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N.H. Senate Advances Bills To Re-establish PFAS Limits, Create Loan Fund

Andreas Levers via Flickr CC

The state Senate passed two key bills on PFAS chemical contamination Thursday.

One bill, which passed unanimously, would re-establish new state rules that set limits on PFAS in drinking water. These limits were the strictest of their kind in the country at the time.

But the rules were enjoined in Superior Court late last year, after a lawsuit by the 3M chemical company and local stakeholders.

They argued the state Department of Environmental Services didn’t do a full cost-benefit analysis during rulemaking.

This bill would get around the current court challenge by putting the same limits directly into state law, instead of going through the DES rulemaking process again.

The Senate also approved a $50 million loan fund that would help towns comply with the limits. This could help prevent an unfunded mandate challenge if the limits went back into effect.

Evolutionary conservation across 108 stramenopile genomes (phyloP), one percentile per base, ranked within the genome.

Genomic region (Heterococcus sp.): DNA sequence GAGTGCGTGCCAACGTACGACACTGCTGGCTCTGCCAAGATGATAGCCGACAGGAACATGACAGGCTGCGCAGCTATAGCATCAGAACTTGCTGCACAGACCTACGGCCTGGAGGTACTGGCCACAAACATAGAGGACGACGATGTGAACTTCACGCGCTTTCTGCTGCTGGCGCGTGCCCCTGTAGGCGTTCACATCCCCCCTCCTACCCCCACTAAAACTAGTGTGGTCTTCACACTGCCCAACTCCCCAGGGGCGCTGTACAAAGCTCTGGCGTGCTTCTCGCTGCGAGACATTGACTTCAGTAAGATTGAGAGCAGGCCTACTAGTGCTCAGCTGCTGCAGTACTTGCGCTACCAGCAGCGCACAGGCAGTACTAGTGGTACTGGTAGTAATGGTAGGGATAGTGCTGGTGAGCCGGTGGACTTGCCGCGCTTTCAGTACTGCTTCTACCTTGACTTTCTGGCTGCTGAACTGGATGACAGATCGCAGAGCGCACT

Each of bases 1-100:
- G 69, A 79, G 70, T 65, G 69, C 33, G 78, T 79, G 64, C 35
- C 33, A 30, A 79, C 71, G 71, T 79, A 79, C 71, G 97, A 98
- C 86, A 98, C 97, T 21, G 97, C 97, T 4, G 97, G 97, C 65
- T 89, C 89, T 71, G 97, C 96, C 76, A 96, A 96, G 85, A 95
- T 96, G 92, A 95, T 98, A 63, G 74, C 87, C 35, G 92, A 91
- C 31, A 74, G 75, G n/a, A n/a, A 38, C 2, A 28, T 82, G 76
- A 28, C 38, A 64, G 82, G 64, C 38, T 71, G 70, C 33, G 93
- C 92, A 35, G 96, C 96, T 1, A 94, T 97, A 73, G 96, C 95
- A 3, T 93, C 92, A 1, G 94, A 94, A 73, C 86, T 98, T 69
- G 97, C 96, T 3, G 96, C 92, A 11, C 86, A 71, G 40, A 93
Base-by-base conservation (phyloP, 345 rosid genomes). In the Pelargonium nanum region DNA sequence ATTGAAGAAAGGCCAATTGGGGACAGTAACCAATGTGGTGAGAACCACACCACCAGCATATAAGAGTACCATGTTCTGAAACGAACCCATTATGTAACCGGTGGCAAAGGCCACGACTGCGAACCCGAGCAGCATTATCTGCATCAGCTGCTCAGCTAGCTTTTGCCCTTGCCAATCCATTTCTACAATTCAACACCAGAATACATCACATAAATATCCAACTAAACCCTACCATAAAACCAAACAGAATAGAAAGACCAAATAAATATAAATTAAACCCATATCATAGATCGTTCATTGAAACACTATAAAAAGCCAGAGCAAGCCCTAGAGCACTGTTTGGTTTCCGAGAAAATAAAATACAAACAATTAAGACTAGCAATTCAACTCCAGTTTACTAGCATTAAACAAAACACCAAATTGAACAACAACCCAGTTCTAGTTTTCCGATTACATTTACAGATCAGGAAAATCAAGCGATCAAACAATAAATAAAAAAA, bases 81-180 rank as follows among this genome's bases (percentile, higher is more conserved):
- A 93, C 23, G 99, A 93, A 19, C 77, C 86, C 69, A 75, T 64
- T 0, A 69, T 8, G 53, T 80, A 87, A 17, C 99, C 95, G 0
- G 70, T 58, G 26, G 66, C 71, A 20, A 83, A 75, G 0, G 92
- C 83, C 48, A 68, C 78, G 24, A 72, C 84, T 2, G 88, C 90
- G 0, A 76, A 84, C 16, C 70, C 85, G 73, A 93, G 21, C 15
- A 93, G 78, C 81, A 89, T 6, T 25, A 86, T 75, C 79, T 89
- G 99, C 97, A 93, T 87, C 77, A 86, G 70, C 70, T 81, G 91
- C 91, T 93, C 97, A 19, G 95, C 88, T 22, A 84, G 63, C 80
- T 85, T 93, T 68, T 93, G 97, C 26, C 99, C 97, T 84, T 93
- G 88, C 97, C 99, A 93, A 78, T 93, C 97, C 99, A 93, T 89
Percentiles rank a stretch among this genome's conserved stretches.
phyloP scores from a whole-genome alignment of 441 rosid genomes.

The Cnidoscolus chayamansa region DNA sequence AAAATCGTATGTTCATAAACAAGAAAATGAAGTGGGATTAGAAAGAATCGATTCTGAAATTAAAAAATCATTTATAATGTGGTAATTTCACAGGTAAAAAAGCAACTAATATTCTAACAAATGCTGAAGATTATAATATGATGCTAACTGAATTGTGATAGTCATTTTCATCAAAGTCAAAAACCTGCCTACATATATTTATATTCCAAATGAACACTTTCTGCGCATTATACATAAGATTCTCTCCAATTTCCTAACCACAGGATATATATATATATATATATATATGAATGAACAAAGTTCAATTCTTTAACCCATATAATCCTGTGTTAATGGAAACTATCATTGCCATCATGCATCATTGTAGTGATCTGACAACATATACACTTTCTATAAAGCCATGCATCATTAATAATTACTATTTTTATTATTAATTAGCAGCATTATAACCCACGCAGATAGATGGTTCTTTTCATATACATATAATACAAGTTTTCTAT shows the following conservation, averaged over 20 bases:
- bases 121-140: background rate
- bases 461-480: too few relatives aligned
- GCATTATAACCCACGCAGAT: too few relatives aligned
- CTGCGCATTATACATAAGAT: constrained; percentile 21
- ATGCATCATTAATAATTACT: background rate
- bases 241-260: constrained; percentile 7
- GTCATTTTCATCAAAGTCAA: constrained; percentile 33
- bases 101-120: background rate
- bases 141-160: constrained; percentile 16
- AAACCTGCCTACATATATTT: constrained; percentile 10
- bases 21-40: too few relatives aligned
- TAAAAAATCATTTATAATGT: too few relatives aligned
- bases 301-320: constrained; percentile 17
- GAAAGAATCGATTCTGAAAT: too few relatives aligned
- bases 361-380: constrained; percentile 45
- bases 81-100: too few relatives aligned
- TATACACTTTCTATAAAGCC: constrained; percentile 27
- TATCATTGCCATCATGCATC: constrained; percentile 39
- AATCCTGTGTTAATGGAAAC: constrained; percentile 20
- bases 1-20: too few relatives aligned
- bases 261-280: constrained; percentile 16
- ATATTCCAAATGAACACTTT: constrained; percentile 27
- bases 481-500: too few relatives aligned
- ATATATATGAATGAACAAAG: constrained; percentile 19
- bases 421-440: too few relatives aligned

The loan fund bill will go to the Senate Finance Committee before it moves on to the House of Representatives.

The 2019 lawsuit by towns and businesses, which blocked the original PFAS limits from taking effect, is still awaiting appeal.

Annie has covered the environment, energy, climate change and the Seacoast region for NHPR since 2017. She leads the newsroom's climate reporting project, By Degrees.

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